Joohyung ‘Tom’ Kim rolls onto the court for first PGA Tour title at 2022 Wyndham Championship

Joohyung “Tom” Kim didn’t let a quadruple bogey to start the Wyndham Championship bother him.

Instead, he became the first player in the past 40 years to overcome such an inauspicious start and win a PGA Tour event. In doing so, at 20 years, 1 month, 17 days, the South Korean became the second-youngest Tour winner since World War II – only Jordan Spieth, who won the 2013 John Deere Classic was younger – and the first player born in the 2000s to win on the Tour.

“I can’t believe I won with a quadruple bogey on the first,” Kim said. “I hope I never do that again.”

An 8-under par 27 front nine by Kim at Sedgefield Country Club in Greensboro, North Carolina, tying the second-lowest nine-hole score in Tour history, propelled him into the lead and he won a four-stroke win over fellow countryman Sungjae Im with a 9-under 61 finish.

Kim, who is called Tom, a nickname he was given as a child after the cartoon, Thomas the train – “I had everything (Thomas the train), I had the lunch box, I had the toys, yeah,”

He became only the third player in the ShotLink era (est. 2003) to make a quadruple bogey or worse on the first hole of a round and go on to score under par.

“I was laughing,” he said after shooting 67. “It was a bad holeshot and I just thought, you know what, I can still get it, I can still shoot under par today. today and somehow I made it.”

It didn’t hurt that his putter was on fire. In the first two rounds, he punched 301 feet and 1 inches of putts, scoring the most in the first two rounds since the Wyndham Championship moved to Sedgefield in 2008. But his putter went cold in the third round. He took 30 shots with his short stick, making just 48 feet of putts in all while posting a 2-under 68.

But the final round was another story. With a 20-foot birdie on the second and a 24-foot birdie on the third, he made more putts in his first three holes of the final round than he had in his previous round. And he was just getting started. He sank a 12-foot birdie at No. 4, and an 8-foot eagle putt at No. 5 and an 18-foot birdie putt at No. 6. He made 112 feet of putts on the front nine only.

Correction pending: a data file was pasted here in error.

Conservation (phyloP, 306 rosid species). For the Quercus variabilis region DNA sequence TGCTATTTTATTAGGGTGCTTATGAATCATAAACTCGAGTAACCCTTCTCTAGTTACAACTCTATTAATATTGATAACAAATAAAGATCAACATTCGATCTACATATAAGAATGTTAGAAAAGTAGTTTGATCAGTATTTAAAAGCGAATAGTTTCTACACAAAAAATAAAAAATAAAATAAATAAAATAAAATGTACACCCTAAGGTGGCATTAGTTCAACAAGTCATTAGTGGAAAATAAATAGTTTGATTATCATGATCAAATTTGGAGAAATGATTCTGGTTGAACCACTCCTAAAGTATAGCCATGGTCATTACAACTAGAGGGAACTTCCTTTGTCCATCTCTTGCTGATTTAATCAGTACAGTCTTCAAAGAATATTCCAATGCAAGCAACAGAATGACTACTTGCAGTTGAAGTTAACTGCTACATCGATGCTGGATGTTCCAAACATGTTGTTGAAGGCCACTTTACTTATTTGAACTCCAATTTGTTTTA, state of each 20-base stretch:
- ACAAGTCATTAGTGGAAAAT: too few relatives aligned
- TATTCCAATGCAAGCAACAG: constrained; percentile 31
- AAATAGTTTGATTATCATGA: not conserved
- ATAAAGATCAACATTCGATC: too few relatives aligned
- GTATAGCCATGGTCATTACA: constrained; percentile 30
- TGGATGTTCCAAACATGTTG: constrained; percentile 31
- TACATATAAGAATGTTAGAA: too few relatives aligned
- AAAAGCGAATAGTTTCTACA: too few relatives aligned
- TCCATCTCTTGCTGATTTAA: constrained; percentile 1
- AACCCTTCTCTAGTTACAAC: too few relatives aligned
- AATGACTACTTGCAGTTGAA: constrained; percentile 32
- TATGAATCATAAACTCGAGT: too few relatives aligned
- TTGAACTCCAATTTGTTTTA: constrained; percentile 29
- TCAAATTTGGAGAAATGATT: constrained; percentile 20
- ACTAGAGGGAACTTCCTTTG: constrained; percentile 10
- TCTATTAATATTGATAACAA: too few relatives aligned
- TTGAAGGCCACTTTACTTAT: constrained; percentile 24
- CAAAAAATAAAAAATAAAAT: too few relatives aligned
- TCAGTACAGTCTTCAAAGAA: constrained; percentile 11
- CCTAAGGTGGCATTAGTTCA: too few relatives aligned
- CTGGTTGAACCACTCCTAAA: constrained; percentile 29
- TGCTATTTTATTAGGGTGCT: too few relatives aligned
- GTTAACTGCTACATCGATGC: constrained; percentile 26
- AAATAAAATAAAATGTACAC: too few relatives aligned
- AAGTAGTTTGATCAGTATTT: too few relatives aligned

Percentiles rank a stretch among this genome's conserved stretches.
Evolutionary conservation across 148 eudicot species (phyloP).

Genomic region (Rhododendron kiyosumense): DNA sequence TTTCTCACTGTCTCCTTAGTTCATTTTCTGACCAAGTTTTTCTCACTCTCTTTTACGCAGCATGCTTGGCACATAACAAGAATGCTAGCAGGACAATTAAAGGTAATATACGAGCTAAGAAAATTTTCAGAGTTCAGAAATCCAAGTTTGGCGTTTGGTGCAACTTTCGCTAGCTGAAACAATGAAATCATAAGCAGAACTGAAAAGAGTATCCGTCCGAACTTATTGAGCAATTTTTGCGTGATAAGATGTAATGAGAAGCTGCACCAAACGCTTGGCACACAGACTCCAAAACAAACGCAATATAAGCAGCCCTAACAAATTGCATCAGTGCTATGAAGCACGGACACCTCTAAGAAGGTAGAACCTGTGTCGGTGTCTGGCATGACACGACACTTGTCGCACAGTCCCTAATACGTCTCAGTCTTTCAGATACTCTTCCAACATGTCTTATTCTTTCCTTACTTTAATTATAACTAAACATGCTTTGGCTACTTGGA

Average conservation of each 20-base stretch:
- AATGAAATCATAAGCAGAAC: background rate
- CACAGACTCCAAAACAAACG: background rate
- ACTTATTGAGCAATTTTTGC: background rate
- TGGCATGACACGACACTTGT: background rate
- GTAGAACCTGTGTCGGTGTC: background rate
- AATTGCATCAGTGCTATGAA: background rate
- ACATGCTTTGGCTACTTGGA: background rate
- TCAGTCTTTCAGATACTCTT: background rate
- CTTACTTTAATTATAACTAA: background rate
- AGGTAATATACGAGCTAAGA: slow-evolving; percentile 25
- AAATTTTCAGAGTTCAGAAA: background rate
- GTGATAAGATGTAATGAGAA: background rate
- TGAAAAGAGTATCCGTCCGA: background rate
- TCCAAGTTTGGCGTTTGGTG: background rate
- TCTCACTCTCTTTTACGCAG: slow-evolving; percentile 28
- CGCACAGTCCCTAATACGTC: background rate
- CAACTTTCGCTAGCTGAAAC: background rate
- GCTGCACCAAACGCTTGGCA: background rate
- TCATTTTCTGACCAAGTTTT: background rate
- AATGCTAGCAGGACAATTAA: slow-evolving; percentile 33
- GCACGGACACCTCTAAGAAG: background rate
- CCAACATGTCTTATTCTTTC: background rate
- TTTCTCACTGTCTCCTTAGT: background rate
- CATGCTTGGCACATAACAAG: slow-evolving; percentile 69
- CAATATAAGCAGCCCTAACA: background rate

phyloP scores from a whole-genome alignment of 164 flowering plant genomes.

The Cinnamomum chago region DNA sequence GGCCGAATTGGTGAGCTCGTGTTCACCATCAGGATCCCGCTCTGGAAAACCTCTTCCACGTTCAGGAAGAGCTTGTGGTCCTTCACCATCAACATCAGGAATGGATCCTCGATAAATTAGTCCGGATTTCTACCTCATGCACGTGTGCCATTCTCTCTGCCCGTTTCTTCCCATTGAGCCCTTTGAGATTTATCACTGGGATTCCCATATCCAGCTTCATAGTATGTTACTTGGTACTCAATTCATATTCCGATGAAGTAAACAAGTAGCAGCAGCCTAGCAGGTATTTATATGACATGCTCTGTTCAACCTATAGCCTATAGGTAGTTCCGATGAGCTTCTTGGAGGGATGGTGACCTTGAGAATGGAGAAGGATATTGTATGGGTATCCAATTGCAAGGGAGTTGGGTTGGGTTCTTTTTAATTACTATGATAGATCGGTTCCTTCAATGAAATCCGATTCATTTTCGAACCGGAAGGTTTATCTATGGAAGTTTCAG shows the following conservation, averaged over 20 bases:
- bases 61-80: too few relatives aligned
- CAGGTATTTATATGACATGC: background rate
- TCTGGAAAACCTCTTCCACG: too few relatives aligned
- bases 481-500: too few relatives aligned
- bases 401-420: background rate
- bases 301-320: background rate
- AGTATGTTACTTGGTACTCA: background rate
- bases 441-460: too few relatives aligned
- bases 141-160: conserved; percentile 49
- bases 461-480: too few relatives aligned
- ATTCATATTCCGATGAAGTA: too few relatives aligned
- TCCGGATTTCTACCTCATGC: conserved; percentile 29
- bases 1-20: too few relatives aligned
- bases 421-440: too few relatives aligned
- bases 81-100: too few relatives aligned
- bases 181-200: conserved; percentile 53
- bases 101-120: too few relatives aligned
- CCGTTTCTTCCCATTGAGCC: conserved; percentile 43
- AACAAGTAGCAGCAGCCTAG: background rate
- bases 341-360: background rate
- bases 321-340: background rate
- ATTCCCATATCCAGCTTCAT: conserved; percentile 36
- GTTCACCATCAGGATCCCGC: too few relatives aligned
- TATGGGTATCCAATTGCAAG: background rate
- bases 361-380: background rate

Kim has twice won the Asian Tour, including the Singapore International earlier this year, and topped the Asian Tour Order of Merit in 2021. He finished third at the Genesis Scottish Open and seventh at the Rocket Mortgage Classic last week. He earned temporary membership after the British Open last month by accumulating that many points or more through the non-member FedExCup points list this season as No. 150 in the 2020-21 FedExCup standings (287). His victory qualified him for the playoffs – he is projected No. 34 in the points standings – becoming the first special temporary member to win on the circuit since Collin Morikawa at the 2019 Barracuda Championship.

“It was a dream of mine to play here full time,” Kim said.

Rookie Max McGreevy, who started the week away looking at No. 126 in the FedEx Cup points standings, shot 65 and finished T-5 and jumped to No. 104 to secure a tee time at next week’s first playoff event in Memphis. Despite missing the cut this week, Rickie Fowler held onto No. 125, and Matt Wallace, who also missed the cut, was the odd man out.

But the day belonged to Kim. Just when there was talk of a sub-60 lap, Kim bogeyed at 10, his only fault of the lap. He added birdies at 15 and 16 to post 20 under 260 as he became the youngest champion born outside the United States since England’s Harry Cooper at the Galveston Open in 1923.

“I still have so much to learn and so much to improve,” he said at the 3M Open last month. “Just watching the guys dominating the PGA Tour and you see how well they play, it just motivates me to be at their level and try to improve every day.”

The story originally appeared on GolfWeek

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